When discussing corporate diversity and inclusion, it may be tempting to focus on demographics and other measurable statistics. However, a far less obvious factor may be the most critical: company culture. For a company to be inclusive and diverse, the underlying culture must be welcoming, openminded, and flexible. So, what exactly makes culture so important?
In its essence, a company's culture reflects its core values. If a business truly cares about equality, it will be reflected in its practices and expected from its employees, not just discussed in press releases. The foundation of corporate diversity is simply choosing the correct values and making those values the guiding principles of your organization. However, identifying key ethics for your company is just the starting point.
Your company's values must be translated into goals and practices for them to matter. For example, if you place importance on open-mindedness, then creating a policy where those with differing views are invited to speak without fear of ridicule or retribution would be a way to enact corporate principles meaningfully. Similarly, setting goals for diversity can be a great way to stay engaged in working towards a more inclusive company.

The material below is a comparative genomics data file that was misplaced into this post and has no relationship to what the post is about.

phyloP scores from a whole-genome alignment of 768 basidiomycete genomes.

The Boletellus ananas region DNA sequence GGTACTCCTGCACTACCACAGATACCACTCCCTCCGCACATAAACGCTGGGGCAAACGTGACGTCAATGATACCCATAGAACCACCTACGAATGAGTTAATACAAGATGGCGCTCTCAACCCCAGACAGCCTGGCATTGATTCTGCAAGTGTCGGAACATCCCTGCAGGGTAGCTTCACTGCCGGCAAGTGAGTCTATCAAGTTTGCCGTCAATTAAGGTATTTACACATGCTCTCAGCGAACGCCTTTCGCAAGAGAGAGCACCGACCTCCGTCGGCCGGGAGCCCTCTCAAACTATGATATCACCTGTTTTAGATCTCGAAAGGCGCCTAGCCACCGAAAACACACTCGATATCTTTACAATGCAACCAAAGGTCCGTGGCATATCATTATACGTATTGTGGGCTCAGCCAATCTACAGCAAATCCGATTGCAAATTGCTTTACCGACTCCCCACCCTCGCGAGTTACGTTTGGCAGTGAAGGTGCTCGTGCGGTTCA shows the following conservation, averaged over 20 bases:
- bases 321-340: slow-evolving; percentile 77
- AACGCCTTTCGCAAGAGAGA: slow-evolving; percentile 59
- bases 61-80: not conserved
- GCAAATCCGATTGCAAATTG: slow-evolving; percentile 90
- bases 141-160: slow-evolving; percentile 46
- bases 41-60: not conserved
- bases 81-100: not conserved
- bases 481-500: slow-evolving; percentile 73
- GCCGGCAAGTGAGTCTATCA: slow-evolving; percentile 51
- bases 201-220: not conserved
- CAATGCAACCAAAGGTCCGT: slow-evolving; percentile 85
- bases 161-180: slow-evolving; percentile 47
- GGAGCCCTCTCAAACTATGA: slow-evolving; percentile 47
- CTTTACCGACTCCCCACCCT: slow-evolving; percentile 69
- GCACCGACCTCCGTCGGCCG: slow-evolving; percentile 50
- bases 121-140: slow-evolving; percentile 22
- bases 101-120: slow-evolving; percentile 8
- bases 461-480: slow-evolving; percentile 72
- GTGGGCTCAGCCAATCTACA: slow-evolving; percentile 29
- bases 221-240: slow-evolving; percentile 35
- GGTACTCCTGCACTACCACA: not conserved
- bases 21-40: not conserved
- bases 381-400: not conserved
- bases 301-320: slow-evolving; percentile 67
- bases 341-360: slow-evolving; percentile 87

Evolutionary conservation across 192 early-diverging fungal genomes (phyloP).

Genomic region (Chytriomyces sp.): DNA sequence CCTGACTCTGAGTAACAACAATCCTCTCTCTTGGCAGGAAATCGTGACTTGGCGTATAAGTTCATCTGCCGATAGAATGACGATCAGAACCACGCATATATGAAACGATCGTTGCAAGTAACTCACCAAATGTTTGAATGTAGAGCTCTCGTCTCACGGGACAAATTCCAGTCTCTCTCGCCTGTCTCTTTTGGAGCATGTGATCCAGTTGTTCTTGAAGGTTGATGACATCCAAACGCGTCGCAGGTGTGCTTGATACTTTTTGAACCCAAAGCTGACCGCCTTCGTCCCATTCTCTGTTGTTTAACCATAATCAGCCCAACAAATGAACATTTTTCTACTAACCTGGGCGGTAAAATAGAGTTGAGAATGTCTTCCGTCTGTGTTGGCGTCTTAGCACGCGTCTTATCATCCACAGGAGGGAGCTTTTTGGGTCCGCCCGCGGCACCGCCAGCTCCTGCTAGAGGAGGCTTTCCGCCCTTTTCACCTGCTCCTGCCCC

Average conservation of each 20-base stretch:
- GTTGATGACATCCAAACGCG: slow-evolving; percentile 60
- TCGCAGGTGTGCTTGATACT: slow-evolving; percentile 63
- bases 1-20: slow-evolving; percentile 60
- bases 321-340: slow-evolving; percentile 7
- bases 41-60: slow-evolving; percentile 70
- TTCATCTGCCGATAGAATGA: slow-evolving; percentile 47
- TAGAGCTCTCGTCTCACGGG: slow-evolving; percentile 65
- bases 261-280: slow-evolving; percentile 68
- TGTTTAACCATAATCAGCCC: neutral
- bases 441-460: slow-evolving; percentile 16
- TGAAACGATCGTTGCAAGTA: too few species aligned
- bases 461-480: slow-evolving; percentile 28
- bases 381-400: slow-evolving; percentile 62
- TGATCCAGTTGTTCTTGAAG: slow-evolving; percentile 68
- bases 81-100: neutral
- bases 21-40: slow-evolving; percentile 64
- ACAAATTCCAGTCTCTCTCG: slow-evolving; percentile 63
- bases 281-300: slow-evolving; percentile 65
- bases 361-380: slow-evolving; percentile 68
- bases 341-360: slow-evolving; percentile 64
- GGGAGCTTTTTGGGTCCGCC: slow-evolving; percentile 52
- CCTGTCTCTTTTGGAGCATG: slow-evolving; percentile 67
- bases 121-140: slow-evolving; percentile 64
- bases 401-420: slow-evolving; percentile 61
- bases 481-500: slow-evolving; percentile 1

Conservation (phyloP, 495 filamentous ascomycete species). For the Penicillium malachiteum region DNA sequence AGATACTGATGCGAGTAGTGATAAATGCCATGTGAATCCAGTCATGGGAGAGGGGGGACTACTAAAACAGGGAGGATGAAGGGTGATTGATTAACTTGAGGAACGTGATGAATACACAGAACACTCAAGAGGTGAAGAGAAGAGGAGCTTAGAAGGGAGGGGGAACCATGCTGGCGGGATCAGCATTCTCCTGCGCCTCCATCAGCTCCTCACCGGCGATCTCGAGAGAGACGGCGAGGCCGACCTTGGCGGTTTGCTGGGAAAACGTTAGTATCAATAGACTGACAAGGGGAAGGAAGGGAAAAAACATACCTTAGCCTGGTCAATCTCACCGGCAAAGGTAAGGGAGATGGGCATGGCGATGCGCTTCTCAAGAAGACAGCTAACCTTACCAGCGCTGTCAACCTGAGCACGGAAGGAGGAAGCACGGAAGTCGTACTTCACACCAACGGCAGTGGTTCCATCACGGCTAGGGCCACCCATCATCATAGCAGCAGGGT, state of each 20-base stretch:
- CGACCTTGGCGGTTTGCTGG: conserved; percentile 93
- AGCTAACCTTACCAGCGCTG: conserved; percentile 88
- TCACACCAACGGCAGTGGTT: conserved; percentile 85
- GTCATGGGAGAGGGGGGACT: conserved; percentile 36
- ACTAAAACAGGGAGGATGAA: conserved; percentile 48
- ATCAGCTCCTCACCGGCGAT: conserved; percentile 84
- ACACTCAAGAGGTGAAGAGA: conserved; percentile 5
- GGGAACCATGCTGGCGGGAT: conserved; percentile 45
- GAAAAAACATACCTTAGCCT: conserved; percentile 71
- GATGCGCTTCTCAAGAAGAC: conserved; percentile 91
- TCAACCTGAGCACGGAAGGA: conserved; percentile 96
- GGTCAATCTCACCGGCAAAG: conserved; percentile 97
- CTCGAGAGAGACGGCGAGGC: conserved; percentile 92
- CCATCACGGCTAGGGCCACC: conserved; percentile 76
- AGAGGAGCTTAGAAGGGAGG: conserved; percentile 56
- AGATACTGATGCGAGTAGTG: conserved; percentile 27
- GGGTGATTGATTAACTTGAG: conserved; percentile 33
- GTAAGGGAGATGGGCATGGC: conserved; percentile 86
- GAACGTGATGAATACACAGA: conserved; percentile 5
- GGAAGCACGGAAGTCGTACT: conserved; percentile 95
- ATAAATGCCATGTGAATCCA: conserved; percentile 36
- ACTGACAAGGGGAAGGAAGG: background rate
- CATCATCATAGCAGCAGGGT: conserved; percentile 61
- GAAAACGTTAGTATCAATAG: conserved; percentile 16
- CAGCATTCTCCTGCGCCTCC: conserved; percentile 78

One of the most vital steps in creating a supportive company culture for diversity and inclusion initiatives is getting employee buy-in. We don't want employees and leaders to see diversity as an obligation; rather, diversity should be something that everyone welcomes as a way to strengthen the company and create a more dynamic, vibrant workplace. Education and diversity training can help employees see the benefits of an inclusive workplace. Implementing a mentoring program is another excellent way to build a collaborative culture and provide individuals from more disadvantaged backgrounds with the support they may need to overcome obstacles.
In addition to implementing diversity-friendly practices, it is also essential to evaluate any current practices and remove those that no longer serve your company's goals. By clearing out antiquated methods, you can focus your company's energy on new initiatives and create real change and progress. A review of past practices can also yield vital lessons, as businesses can see what did and didn't work and adjust future strategies accordingly.
Every company has a culture, whether or not they actively seek to influence it. Increasing openness to and support of D&I strategies is just one benefit of a healthy company culture. When companies actively seek to cultivate an encouraging, flexible, and accepting environment for their employees, they provide their employees with a better work experience and increase collaboration, innovation, and productivity.